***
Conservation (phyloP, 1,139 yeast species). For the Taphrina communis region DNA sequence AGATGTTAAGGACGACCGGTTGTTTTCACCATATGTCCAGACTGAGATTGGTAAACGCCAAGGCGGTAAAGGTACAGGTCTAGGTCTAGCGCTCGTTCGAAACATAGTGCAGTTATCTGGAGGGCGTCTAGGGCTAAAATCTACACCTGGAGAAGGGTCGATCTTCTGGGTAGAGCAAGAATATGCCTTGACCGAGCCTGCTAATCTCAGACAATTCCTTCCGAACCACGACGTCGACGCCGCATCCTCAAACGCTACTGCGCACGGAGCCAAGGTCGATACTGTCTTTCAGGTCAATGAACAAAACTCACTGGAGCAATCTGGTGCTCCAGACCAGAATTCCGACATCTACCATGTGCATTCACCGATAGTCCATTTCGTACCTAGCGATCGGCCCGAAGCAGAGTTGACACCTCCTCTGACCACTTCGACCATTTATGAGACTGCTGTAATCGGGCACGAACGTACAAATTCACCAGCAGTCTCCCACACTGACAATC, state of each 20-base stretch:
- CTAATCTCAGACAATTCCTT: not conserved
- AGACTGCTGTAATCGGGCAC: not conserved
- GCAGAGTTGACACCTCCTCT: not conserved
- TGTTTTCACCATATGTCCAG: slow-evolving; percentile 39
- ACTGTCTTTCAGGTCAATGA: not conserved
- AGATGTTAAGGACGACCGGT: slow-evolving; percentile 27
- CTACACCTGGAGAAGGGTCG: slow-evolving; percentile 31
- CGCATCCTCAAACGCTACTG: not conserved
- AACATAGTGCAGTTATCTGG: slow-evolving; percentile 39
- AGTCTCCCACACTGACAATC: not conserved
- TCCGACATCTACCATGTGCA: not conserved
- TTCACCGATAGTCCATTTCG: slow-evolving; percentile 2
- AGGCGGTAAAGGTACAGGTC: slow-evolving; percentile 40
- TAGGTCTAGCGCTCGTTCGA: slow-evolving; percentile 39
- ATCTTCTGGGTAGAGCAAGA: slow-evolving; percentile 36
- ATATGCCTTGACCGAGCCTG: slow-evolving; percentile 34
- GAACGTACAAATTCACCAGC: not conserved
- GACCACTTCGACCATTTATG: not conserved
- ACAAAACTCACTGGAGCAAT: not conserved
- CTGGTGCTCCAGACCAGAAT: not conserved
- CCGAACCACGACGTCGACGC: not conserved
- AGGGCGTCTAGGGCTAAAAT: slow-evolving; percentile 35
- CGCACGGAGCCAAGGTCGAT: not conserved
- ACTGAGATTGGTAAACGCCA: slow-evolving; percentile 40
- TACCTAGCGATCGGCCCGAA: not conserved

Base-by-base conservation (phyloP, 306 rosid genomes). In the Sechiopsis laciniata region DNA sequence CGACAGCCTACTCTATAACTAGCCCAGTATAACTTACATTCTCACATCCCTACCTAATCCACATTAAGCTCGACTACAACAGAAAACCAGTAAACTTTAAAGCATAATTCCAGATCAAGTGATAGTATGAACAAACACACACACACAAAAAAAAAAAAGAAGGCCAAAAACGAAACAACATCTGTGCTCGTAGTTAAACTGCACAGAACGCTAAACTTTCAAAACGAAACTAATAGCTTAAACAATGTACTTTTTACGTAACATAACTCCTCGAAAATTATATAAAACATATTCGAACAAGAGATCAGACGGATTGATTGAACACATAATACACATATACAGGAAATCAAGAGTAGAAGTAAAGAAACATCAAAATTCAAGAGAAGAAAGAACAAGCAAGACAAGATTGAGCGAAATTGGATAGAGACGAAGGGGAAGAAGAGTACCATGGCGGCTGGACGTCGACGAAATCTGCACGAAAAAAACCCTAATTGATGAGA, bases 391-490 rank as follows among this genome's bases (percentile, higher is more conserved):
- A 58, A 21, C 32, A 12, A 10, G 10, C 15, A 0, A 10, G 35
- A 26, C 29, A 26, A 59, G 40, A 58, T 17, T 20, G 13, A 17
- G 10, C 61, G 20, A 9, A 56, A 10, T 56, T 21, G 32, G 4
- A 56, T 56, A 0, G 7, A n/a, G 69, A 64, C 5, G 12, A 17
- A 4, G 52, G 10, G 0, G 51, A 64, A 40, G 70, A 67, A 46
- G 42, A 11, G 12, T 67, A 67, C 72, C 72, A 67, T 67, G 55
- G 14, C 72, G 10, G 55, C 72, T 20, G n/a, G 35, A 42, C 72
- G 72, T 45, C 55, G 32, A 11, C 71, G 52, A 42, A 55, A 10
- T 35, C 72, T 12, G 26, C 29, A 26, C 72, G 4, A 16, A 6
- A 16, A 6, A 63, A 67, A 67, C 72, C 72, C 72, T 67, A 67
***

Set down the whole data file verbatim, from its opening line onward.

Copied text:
Conservation (phyloP, 1,139 yeast species). For the Taphrina communis region DNA sequence AGATGTTAAGGACGACCGGTTGTTTTCACCATATGTCCAGACTGAGATTGGTAAACGCCAAGGCGGTAAAGGTACAGGTCTAGGTCTAGCGCTCGTTCGAAACATAGTGCAGTTATCTGGAGGGCGTCTAGGGCTAAAATCTACACCTGGAGAAGGGTCGATCTTCTGGGTAGAGCAAGAATATGCCTTGACCGAGCCTGCTAATCTCAGACAATTCCTTCCGAACCACGACGTCGACGCCGCATCCTCAAACGCTACTGCGCACGGAGCCAAGGTCGATACTGTCTTTCAGGTCAATGAACAAAACTCACTGGAGCAATCTGGTGCTCCAGACCAGAATTCCGACATCTACCATGTGCATTCACCGATAGTCCATTTCGTACCTAGCGATCGGCCCGAAGCAGAGTTGACACCTCCTCTGACCACTTCGACCATTTATGAGACTGCTGTAATCGGGCACGAACGTACAAATTCACCAGCAGTCTCCCACACTGACAATC, state of each 20-base stretch:
- CTAATCTCAGACAATTCCTT: not conserved
- AGACTGCTGTAATCGGGCAC: not conserved
- GCAGAGTTGACACCTCCTCT: not conserved
- TGTTTTCACCATATGTCCAG: slow-evolving; percentile 39
- ACTGTCTTTCAGGTCAATGA: not conserved
- AGATGTTAAGGACGACCGGT: slow-evolving; percentile 27
- CTACACCTGGAGAAGGGTCG: slow-evolving; percentile 31
- CGCATCCTCAAACGCTACTG: not conserved
- AACATAGTGCAGTTATCTGG: slow-evolving; percentile 39
- AGTCTCCCACACTGACAATC: not conserved
- TCCGACATCTACCATGTGCA: not conserved
- TTCACCGATAGTCCATTTCG: slow-evolving; percentile 2
- AGGCGGTAAAGGTACAGGTC: slow-evolving; percentile 40
- TAGGTCTAGCGCTCGTTCGA: slow-evolving; percentile 39
- ATCTTCTGGGTAGAGCAAGA: slow-evolving; percentile 36
- ATATGCCTTGACCGAGCCTG: slow-evolving; percentile 34
- GAACGTACAAATTCACCAGC: not conserved
- GACCACTTCGACCATTTATG: not conserved
- ACAAAACTCACTGGAGCAAT: not conserved
- CTGGTGCTCCAGACCAGAAT: not conserved
- CCGAACCACGACGTCGACGC: not conserved
- AGGGCGTCTAGGGCTAAAAT: slow-evolving; percentile 35
- CGCACGGAGCCAAGGTCGAT: not conserved
- ACTGAGATTGGTAAACGCCA: slow-evolving; percentile 40
- TACCTAGCGATCGGCCCGAA: not conserved

Base-by-base conservation (phyloP, 306 rosid genomes). In the Sechiopsis laciniata region DNA sequence CGACAGCCTACTCTATAACTAGCCCAGTATAACTTACATTCTCACATCCCTACCTAATCCACATTAAGCTCGACTACAACAGAAAACCAGTAAACTTTAAAGCATAATTCCAGATCAAGTGATAGTATGAACAAACACACACACACAAAAAAAAAAAAGAAGGCCAAAAACGAAACAACATCTGTGCTCGTAGTTAAACTGCACAGAACGCTAAACTTTCAAAACGAAACTAATAGCTTAAACAATGTACTTTTTACGTAACATAACTCCTCGAAAATTATATAAAACATATTCGAACAAGAGATCAGACGGATTGATTGAACACATAATACACATATACAGGAAATCAAGAGTAGAAGTAAAGAAACATCAAAATTCAAGAGAAGAAAGAACAAGCAAGACAAGATTGAGCGAAATTGGATAGAGACGAAGGGGAAGAAGAGTACCATGGCGGCTGGACGTCGACGAAATCTGCACGAAAAAAACCCTAATTGATGAGA, bases 391-490 rank as follows among this genome's bases (percentile, higher is more conserved):
- A 58, A 21, C 32, A 12, A 10, G 10, C 15, A 0, A 10, G 35
- A 26, C 29, A 26, A 59, G 40, A 58, T 17, T 20, G 13, A 17
- G 10, C 61, G 20, A 9, A 56, A 10, T 56, T 21, G 32, G 4
- A 56, T 56, A 0, G 7, A n/a, G 69, A 64, C 5, G 12, A 17
- A 4, G 52, G 10, G 0, G 51, A 64, A 40, G 70, A 67, A 46
- G 42, A 11, G 12, T 67, A 67, C 72, C 72, A 67, T 67, G 55
- G 14, C 72, G 10, G 55, C 72, T 20, G n/a, G 35, A 42, C 72
- G 72, T 45, C 55, G 32, A 11, C 71, G 52, A 42, A 55, A 10
- T 35, C 72, T 12, G 26, C 29, A 26, C 72, G 4, A 16, A 6
- A 16, A 6, A 63, A 67, A 67, C 72, C 72, C 72, T 67, A 67